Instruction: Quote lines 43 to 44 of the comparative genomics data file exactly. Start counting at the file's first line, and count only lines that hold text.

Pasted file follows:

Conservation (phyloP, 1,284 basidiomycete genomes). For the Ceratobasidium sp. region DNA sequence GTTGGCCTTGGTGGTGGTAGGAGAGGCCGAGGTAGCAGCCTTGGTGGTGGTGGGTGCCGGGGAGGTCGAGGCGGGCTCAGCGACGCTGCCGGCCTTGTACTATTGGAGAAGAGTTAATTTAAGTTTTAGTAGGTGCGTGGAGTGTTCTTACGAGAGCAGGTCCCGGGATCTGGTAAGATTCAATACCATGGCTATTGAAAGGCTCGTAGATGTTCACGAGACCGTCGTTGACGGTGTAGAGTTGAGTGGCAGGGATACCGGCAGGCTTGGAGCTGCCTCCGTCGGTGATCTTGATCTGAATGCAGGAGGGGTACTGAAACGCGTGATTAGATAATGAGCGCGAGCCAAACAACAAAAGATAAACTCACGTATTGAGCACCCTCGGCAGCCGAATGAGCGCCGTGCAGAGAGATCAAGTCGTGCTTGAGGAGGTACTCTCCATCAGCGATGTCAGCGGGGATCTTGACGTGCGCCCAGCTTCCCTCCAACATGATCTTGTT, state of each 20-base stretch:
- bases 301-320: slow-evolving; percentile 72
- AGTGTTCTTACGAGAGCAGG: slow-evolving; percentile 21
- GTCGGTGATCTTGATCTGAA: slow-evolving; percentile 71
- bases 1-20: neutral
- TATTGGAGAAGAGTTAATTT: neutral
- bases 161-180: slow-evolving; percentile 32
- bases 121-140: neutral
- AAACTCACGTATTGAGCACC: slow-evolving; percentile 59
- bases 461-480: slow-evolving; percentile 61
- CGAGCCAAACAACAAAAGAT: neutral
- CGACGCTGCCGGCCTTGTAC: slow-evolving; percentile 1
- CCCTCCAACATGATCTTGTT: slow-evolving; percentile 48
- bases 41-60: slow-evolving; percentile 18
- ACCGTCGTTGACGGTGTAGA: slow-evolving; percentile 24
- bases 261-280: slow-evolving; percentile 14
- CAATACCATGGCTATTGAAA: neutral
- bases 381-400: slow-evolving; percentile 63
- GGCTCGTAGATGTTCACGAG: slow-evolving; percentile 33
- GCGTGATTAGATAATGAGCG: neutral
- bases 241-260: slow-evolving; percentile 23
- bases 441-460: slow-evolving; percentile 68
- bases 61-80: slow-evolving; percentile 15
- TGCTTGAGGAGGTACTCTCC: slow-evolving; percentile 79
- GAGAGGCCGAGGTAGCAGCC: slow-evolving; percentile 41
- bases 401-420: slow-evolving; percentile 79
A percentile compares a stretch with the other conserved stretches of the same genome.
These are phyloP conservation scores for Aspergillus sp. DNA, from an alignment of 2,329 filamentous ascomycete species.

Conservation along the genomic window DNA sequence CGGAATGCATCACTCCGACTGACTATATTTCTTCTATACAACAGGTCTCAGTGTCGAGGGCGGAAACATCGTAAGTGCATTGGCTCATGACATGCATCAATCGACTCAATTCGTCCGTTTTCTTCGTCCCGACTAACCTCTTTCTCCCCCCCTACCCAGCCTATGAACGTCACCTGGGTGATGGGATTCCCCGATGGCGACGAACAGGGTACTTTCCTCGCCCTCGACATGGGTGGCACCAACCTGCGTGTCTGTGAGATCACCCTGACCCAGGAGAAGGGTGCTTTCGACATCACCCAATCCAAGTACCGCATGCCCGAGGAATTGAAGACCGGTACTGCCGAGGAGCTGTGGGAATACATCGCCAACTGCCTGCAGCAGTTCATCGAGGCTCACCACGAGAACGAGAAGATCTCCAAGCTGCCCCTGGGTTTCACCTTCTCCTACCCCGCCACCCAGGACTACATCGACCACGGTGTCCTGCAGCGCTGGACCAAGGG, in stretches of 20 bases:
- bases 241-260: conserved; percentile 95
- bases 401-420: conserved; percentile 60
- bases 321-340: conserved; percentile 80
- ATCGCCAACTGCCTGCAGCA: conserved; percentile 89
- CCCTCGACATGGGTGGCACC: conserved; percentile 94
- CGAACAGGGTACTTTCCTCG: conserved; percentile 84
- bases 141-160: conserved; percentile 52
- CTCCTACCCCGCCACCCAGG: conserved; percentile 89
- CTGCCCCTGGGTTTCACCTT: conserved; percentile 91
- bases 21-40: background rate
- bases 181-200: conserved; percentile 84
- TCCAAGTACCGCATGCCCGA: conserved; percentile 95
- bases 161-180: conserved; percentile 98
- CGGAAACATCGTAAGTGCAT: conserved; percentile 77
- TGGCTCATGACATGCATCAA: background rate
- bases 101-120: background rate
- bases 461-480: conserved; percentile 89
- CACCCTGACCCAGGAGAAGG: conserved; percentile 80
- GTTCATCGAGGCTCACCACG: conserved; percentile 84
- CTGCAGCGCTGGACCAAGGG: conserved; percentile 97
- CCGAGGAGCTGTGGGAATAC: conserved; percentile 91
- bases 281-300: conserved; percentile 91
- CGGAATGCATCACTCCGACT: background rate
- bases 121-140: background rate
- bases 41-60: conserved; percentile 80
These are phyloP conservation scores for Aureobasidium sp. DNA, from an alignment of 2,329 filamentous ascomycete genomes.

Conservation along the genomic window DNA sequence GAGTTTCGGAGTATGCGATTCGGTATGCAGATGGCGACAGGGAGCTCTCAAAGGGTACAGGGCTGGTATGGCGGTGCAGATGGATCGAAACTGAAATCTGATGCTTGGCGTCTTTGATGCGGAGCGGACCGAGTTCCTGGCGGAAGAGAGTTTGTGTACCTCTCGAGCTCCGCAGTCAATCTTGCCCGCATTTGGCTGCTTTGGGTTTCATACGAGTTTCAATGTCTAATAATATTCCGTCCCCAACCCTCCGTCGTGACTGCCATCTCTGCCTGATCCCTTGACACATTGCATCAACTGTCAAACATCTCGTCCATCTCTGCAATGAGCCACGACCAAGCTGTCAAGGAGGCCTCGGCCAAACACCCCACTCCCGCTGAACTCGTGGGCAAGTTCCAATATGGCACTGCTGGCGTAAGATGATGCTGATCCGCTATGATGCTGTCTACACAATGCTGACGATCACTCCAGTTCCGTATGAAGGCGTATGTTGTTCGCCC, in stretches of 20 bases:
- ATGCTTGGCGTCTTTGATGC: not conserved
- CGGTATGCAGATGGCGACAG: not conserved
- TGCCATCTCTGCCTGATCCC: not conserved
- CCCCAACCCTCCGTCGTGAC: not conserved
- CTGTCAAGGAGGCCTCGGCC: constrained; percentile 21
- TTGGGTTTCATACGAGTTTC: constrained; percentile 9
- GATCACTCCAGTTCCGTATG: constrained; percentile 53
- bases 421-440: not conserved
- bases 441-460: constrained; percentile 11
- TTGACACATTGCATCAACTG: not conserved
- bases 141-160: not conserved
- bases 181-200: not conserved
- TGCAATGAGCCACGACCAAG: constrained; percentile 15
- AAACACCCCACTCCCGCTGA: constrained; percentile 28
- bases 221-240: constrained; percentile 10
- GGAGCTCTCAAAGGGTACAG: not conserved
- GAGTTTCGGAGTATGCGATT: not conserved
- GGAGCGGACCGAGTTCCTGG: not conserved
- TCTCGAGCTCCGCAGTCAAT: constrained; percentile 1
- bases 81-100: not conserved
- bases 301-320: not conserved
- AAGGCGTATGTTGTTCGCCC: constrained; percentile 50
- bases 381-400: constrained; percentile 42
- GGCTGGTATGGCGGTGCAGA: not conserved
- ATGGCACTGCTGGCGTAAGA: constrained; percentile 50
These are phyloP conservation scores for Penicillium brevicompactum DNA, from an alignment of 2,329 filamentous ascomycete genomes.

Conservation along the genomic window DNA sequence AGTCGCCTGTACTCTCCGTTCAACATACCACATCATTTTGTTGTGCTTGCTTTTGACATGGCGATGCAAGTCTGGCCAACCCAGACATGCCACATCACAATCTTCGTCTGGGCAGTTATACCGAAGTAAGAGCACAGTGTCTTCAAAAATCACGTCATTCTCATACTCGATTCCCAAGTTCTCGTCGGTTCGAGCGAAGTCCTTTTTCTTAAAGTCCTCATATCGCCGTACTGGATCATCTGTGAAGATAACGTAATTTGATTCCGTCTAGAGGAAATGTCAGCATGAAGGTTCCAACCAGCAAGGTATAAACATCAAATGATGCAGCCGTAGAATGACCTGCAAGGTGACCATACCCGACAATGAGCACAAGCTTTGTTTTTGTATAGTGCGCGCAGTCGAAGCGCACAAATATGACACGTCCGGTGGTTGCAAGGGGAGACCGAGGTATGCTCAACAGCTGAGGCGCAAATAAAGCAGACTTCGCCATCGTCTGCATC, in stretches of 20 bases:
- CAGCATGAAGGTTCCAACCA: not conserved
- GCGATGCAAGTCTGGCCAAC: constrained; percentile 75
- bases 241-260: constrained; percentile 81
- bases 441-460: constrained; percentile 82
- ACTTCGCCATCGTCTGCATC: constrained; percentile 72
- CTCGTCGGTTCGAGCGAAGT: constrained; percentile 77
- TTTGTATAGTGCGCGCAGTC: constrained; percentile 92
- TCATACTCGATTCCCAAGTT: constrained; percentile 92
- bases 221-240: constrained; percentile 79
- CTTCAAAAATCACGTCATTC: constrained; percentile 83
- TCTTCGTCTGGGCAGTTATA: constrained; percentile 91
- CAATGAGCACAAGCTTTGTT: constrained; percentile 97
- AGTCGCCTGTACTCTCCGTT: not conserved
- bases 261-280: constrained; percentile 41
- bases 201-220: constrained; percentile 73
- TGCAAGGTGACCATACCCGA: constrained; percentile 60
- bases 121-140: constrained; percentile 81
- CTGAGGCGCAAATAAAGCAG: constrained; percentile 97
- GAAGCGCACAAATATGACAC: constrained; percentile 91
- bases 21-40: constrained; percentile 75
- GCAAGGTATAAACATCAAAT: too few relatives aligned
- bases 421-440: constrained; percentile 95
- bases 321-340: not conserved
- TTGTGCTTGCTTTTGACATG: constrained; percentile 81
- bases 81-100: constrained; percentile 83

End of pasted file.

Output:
- CGGAAACATCGTAAGTGCAT: conserved; percentile 77
- TGGCTCATGACATGCATCAA: background rate